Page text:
2019 – 2020 Workshop “Designing interfaces for More-Than-Human Cities”
The 2019-2020 workshop “Designing interfaces for More-Than-Human Cities” unfortunately had to be canceled one day prior, due to the Corona outbreak. Below you can find an overview of the planned workshop:
Workshop “Designing interfaces for More-Than-Human Cities”
A pressure cooker workshop hosted by research group [urban interfaces], the research MA program Media, Art & Performance Studies at Utrecht University, design studio Cream on Chrome and Creative Coding Utrecht – platform for art and digital creativity.
16 & 17 March 2020, 10.00-18.00 | MCW Lab, Kromme Nieuwegracht 20, Utrecht (ground floor, theater room)
In this workshop, students from different programs and academies collaborate on an interdisciplinary urban design assignment. The focus of the workshop is to develop creative designs for interfacing with ‘more-than-human cities’. This deals with the question of how the design, planning and organization of urban co-habitation can take into account the diverse interests, stakes, perspectives and rights of other living organisms and species beside humans. How can we collaborate with other species in shaping public space? What can we learn from insects or birds? How can we imagine urban infrastructures inspired by fungal networks? And in order to be able to answer these questions, how do we create meaningful ‘interfaces’ between people and non-human species?
In this workshop, we will use creative methodologies to “design for debate,” under the guidance of design studio Cream on Chrome and scholars from Utrecht University’s research group [urban interfaces]. Here, design is intended to address contemporary urban challenges and translate more abstract ideas about these issues into a tangible design prototype, in order to develop a speculative scenario for life in Future Cities. With these design prototypes, we do not intend to offer solutions but rather aim to spark the debate about future urban challenges by adopting more-than-human perspectives.
Participants from diverse disciplinary backgrounds take part in the workshop. We expect a productive exchange of perspectives, theories, concepts, skills, and interests. You will become familiar with some relevant theoretical perspectives from the humanities as well as more hands-on perspectives from creative and design-based disciplines. You will be part of an interdisciplinary team, and work collaboratively towards the presentation of your design concept. As an added bonus, the best teams will have the opportunity to showcase their design concept in the student exhibition during the Media Architecture Biennale in November 2020, themed #FuturesImplied, which is closely connected to the design assignment of this workshop.
- Introduction of theme, aims, context, and structure of workshop.
- Introduction of key concepts: ‘interfaces’, ‘multispecies urbanism’.
- Inspiration from the creative field: showcases.
- Split up in teams (created by us beforehand).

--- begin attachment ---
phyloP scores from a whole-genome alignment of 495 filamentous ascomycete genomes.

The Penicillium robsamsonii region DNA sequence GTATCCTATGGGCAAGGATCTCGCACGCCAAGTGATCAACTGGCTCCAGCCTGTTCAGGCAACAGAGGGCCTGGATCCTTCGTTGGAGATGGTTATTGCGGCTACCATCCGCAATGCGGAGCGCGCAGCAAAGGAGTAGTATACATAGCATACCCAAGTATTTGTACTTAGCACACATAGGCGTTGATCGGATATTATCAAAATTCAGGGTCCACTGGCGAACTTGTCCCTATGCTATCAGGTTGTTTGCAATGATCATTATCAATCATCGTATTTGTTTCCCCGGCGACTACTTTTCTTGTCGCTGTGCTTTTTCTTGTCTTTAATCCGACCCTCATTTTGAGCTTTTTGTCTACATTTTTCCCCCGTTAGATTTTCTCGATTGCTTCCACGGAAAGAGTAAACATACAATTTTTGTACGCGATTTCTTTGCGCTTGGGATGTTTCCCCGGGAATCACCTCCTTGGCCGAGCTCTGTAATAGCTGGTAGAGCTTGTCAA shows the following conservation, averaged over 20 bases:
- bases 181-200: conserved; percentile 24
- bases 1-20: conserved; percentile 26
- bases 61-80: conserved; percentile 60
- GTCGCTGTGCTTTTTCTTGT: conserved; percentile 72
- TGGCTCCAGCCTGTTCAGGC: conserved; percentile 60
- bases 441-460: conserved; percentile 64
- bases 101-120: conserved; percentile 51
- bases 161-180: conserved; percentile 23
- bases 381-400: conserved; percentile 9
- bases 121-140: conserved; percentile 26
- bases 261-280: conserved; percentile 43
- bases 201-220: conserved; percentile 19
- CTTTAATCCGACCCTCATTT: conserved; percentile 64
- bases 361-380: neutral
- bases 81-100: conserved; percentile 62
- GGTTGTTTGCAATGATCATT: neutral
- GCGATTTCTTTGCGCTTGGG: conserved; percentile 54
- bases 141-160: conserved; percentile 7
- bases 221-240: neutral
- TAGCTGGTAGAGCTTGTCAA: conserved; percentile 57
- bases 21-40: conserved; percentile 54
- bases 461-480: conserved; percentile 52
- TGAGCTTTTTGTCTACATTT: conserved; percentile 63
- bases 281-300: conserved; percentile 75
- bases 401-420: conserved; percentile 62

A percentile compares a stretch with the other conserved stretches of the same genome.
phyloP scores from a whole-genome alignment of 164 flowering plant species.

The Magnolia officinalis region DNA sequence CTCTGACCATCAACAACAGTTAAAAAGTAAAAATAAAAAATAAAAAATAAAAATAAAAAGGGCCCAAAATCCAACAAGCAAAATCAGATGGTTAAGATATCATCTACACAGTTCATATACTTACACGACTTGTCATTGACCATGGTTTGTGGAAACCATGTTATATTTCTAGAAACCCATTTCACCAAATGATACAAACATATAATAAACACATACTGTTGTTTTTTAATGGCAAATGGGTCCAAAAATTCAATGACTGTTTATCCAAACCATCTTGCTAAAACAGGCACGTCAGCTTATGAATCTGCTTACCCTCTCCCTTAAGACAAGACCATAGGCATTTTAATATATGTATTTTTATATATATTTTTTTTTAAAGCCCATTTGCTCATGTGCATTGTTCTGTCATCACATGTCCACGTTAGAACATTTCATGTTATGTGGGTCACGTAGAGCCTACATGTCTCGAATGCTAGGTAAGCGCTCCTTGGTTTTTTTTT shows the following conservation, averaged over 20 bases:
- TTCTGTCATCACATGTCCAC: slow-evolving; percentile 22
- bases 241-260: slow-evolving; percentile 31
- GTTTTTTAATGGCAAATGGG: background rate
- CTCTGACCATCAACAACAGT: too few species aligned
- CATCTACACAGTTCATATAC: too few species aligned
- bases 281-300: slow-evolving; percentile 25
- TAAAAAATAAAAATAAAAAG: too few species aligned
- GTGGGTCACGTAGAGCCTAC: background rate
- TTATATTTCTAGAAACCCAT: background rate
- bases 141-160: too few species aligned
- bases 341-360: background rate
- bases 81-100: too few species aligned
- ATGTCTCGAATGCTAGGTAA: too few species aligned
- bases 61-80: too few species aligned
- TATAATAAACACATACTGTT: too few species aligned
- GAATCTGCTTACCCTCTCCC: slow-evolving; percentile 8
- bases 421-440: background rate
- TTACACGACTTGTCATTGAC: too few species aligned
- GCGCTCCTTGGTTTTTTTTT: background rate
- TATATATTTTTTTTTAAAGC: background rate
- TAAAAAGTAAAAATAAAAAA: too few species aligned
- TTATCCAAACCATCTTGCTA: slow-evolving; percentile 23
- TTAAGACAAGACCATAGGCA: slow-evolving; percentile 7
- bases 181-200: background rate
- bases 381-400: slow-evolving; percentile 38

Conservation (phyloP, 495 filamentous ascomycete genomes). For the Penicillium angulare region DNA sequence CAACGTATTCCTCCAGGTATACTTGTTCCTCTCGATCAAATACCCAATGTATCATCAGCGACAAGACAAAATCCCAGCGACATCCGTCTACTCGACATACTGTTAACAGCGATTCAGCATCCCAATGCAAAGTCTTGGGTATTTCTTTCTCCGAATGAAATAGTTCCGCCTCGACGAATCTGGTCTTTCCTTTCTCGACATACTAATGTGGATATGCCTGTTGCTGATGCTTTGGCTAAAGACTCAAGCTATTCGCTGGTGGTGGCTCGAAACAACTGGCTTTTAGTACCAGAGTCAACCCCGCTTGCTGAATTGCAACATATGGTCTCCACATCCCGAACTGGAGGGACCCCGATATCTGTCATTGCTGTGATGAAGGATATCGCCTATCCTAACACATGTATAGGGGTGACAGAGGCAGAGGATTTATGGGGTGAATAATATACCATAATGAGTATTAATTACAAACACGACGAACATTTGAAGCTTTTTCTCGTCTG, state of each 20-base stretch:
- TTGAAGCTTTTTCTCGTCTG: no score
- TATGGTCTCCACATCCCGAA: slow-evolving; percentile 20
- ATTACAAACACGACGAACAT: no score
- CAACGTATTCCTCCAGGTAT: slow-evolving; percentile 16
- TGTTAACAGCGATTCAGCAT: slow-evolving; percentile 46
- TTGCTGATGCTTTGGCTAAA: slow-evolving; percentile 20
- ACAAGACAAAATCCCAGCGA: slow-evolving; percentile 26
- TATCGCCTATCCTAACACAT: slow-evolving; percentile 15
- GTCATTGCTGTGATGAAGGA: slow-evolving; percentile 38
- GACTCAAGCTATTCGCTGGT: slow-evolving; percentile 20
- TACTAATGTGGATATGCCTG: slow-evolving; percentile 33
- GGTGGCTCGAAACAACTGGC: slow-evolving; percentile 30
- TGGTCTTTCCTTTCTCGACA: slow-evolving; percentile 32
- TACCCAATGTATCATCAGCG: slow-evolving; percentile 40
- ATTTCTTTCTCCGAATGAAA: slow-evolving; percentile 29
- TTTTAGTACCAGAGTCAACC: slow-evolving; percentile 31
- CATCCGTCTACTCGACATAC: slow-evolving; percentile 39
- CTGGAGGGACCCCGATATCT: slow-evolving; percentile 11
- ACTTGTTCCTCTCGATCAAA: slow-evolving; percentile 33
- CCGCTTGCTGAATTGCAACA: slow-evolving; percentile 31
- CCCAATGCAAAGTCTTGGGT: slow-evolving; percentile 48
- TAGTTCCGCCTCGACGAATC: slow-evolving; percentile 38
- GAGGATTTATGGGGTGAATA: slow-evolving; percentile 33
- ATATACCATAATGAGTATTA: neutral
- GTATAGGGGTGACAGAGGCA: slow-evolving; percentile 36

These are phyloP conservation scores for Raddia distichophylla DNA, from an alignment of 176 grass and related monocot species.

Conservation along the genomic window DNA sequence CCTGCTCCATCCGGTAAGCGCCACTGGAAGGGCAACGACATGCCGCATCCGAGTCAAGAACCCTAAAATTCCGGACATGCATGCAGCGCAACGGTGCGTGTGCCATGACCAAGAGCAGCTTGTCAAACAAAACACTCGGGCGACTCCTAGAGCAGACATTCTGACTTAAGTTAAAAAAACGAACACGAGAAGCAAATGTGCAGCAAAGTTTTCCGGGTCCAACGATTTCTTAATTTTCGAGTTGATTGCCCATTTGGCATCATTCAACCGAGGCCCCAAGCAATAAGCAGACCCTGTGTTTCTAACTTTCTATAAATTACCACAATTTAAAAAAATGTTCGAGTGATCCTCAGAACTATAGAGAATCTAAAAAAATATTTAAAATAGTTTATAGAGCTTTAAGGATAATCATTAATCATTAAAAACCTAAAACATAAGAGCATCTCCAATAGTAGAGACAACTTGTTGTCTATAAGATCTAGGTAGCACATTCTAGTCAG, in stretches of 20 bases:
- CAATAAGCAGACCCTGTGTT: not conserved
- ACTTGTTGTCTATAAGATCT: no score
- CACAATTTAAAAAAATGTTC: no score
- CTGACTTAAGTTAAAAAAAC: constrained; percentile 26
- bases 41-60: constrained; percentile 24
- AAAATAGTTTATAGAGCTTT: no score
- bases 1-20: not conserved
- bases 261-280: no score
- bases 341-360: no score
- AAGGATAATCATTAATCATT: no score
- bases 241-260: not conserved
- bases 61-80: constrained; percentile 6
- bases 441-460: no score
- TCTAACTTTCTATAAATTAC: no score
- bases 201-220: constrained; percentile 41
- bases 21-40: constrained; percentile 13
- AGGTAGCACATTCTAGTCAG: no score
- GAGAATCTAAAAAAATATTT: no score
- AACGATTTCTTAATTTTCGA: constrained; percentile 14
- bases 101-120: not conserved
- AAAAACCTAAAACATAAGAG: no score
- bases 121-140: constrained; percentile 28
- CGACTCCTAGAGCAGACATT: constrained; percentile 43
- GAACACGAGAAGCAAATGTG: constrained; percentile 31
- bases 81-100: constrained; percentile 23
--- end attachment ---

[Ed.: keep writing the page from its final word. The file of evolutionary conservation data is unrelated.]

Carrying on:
During lunch, team members will get to know each other and decide on a division of roles (spokesperson, drawing, textual reporting, visual reporting, etc.
Aim: outline team-specific starting points about an interesting urban issue (formulate ‘premise’).
- By using a card game team will establish a premise: this involves a non-human subject, a human system, and a location.
- Through a series of guiding questions, teams will dive deeper into their premise and develop an initial grasp of the issue.
SCENARIO WORLD-BUILDING (14:15-15:00, incl. 15min coffee break)
Aim: generating a (visual) scenario based on your premise
- Through a series or guiding questions, teams start imagining how the premise changes our everyday lives, and the desires and values we might have.
- Teams will generate a visual representation of this scenario.
- Every team presents a story about their envisioned world (15:00-15.30 – 2 minutes per team, 1 minute quick feedback)
Aim: by critically revisiting the scenario envisioned so far, teams fine-tune their story.
- Through a series of guiding questions, we will revisit step 3.
DESIGN PREPARATION (16:00-17:00)
Aim: making a start and plan for the next day, including sourcing materials.
- Teams will decide on how they want to communicate their ‘more-than-human’ narrative.
- Teams begin translating this into design considerations: what object(s), service(s), situation(s) embody this new world view, and how can this be communicated to an audience?
DESIGN PRODUCTION (10:00-14:00, incl. lunch break)
Aim: generating a physical ‘interface’ to communicate the developed scenario.
- We will kick off day 2 with a short round of team presentations.
- Check conditions: is there a workable scenario, a clear outcome, enough materials, division of tasks in team?
- Teams work on making a prototype.
- Feedback round (13:00 – 14:00)
PREPARING FOR PRESENTATION (14:00-15:30)
Aim: produce a tangible outcome that can be shown.
- Teams incorporate feedback and finalize their design prototype and narrative
PRESENTATION & DISCUSSION (15:30-17:30)
Aim: public presentation + feedback
- Every team presents their results
- Each presentation will be followed by a group discussion on what this scenario would mean, but also how well their prototype communicated the world they created and what could be improved next time.